What do you think?

  • http://twitter.com/SFBayLaw Lisa Espada

    While I understand why some bloggers think its helpful to dissect failed solo practices,  I have not found those posts helpful.  The whole point of solo practice is to construct something completely unique, not to copy what someone else has done.  I think we understand that solo practice is nothing like a job, and that the risk of failure is much greater than if we work for someone else.  At some point it becomes counter-productive to make solo practice sound like an impossible dream or an unsustainable burden.  I’m avoiding those blogs for now…. thank you for your positive focus and encouragement to aspiring solos.

  • Rod

    Great blog post. Solo practice is what you make of it. I left a law firm 17 years ago to become a solo. The road has not always been easy. There have been highs that I never imagined and lows that I never want to repeat. Nevertheless, good lawyers who also understand this is a business can and will thrive. As a solo, I know I have to distinguish myself from competitors.  I do that by providing my clients with superior customer service, get to know how my clients conduct their business and a commitment to excellence in our work product. That has resulted in my being able to represent clients that one would typically think would go to mid size and large firms.  Practicing law, like any other business, has its risks. If you are with a firm, you could face a layoff or be forced to work on cases you you detest. Being a solo means facing different risks.  It’s like Erma Bombeck once said, “The grass is always greener over the septic tank.”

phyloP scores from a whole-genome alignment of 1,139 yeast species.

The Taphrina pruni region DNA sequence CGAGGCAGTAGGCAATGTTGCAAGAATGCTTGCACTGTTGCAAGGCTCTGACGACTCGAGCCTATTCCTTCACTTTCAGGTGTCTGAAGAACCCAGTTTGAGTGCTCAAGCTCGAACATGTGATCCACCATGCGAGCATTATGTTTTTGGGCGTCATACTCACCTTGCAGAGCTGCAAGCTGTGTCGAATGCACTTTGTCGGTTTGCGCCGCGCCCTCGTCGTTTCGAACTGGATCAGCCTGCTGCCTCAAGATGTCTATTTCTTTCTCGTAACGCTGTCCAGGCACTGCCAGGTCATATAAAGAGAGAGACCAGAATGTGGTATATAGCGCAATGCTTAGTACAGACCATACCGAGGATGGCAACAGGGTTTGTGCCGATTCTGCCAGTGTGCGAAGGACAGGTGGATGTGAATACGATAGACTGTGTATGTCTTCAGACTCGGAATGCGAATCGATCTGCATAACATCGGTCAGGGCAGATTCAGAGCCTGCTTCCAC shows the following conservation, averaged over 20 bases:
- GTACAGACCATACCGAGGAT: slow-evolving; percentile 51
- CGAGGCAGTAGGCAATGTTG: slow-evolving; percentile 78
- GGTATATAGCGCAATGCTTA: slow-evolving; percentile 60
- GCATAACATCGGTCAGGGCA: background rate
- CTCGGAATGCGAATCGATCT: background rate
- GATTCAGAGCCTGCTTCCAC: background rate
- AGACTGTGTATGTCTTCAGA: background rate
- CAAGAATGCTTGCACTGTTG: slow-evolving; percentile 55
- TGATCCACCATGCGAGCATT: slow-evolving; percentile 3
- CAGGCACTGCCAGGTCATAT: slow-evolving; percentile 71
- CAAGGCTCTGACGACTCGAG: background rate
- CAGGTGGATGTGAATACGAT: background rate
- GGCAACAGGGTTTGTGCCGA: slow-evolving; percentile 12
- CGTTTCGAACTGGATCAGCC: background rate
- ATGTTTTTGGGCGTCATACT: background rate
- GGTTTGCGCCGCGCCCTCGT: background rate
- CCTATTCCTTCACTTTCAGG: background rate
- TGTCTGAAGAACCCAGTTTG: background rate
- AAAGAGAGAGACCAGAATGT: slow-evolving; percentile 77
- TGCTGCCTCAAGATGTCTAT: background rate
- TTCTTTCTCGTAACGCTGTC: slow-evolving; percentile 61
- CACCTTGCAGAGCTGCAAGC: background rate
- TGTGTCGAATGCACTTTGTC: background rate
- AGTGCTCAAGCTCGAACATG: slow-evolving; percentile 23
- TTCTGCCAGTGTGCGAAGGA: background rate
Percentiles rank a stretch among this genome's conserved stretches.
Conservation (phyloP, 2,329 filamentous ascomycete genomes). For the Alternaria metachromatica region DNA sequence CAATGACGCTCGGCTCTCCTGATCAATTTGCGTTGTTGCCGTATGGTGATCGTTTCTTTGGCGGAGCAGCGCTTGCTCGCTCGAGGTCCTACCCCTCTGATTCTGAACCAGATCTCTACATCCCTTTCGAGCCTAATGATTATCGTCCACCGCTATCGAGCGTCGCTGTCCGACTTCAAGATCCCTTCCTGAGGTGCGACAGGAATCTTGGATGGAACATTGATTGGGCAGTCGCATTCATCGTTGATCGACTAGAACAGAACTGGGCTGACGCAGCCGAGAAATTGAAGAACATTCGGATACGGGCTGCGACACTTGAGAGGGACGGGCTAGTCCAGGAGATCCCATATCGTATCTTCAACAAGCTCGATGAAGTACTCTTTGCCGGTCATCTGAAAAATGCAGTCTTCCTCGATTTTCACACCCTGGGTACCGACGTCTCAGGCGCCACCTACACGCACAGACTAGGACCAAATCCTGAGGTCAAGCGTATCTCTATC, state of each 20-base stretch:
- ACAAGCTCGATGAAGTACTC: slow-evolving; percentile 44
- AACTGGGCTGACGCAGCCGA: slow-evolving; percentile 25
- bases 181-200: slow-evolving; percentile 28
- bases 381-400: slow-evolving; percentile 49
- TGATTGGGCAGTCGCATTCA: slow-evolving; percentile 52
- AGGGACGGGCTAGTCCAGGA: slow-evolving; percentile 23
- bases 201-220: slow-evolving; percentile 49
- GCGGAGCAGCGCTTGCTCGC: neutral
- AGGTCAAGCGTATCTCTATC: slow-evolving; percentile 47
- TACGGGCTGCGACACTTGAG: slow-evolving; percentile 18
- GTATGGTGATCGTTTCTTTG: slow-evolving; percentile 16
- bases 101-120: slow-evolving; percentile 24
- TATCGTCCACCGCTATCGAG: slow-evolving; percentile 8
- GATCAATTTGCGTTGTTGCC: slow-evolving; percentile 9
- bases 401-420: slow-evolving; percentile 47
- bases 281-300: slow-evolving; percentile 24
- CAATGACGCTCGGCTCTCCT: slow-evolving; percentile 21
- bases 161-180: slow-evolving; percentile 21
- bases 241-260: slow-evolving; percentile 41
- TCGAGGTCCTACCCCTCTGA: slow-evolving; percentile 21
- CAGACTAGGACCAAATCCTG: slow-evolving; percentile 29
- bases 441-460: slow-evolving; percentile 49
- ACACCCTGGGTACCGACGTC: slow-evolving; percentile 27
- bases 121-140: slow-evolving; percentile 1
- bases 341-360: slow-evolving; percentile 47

• http://www.linkedin.com/in/traciriccitello Traci Riccitello

    I completely agree with you!  Solo practice is like anything in life – it has its ups and downs; good days and bad days.  One can choose to look at the ‘solo glass’ as half full or half empty.  Perhaps it is easier to look at the glass as half full when you have been on the other side – and understand that the grass is not always greener.  Constant negativity doesn’t do anyone any good.  It is possible to be both positive and realistic.  It is all in the attitude.  
    Thanks for your blogs, Carolyn.
    Traci Riccitello 

  • Vivian Rodriguez

    Thank you for the post.